It is my humble opinion that the creation of an objective, strictly mathematics-based, postseason award would solve some sports fans' issues. Computers are extremely useful at taking dozens of opinions and statistics and translating them into one value.

Statistics created by Bill James and Rob Neyer carry ridiculous-sounding acronyms, and the common fan has no clue what a good score is. Go to a baseball game and you may hear the person next to you saying, "His xFIP is one of the best DIPS in the league, but his BABIP is still over .300." Even the biggest baseball fan wants to punch this person in the face.

I have written articles on this site that have challenged ESPN for giving Mr. Neyer a Cy Young Predictor. Everyone is entitled to their opinion and my formula is no better or worse than his, it is just different. In principle I like that team James/Neyer set out to create a vacuum, where arguments sparked by comparing players like Barry Bonds to Babe Ruth could be "settled." Somewhere along the way Sabermetrics fell into the hands of too many people that still live with their parents.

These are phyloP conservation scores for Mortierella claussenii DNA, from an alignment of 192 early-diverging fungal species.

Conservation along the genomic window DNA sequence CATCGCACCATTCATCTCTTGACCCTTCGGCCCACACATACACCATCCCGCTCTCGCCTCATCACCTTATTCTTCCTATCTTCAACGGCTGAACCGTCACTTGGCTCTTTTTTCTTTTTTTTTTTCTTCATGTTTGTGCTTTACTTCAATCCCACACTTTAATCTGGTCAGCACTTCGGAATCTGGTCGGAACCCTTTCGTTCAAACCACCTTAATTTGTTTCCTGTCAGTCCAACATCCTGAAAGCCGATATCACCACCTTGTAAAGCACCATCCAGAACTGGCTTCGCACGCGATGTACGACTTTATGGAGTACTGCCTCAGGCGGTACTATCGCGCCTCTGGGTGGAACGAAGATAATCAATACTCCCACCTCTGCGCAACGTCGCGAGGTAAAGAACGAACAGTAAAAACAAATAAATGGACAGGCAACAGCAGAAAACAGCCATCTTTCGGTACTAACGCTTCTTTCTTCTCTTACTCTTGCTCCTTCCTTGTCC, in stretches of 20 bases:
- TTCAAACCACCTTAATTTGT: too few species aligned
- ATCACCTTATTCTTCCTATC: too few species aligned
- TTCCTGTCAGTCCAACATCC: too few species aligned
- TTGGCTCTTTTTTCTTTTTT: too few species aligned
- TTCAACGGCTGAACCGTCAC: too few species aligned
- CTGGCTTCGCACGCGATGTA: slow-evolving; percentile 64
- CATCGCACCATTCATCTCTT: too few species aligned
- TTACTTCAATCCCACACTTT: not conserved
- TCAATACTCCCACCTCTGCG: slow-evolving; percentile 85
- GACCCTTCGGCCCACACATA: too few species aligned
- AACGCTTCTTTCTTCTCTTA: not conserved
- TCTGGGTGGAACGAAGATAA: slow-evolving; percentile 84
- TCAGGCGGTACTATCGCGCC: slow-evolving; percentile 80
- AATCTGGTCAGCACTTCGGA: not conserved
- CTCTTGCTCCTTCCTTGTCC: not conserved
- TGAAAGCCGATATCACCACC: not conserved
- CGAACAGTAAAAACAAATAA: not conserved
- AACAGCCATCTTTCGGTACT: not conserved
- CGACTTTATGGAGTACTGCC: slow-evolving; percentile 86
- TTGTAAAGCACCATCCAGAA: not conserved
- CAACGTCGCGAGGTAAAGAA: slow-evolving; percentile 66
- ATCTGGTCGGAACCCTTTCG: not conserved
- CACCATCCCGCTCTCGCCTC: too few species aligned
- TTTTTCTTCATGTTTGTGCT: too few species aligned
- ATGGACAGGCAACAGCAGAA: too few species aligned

And as for its predictive value: ESPN's Cy Young Predictor (created in 2002) has been less accurate than Pitcher Rating in selecting the league's voted-on best pitcher. A common glitch in their algorithm centers on the closer. They routinely overvalue their worth: an incorrect Keith Foulke in 2003, Eric Gagne in 2004, and Billy Wagner in 2006. While their predictor faltered, my "Big Train" research hit the nail on the head. This porridge is just right.

Disclaimer: Mariano Rivera was drastically better than Bartolo Colon in 2005. Period. That was a big miss we both got "wrong." I will happily mail Rivera a Walter Johnson Award as consolation.

I would like you to believe that my work is not that crazy. The formula is more-or-less straightforward; it does not forecast anything, only summarizes what was done in the past. Its acronym is only two letters and there is a similar stat in circulation in football (thus precedent for widespread acceptance among casual fans), and works just like an academic test score (thus approachable because everyone understands the need for a curve). It takes an apples-to-oranges argument and makes it apples-to-apples.

The best part is it never needs to come out of a spectator's mouth at a game; it's an end-of-year tabulation and not something pretentious the guy sitting behind you in Section 247 says to his girlfriend so all can hear how smart his is. Pitcher Rating certainly won't bring about world peace or stop hunger, but stopping that might just be the best thing on this earth I can do.

Then again, it's also good for All-Star selection shows, too...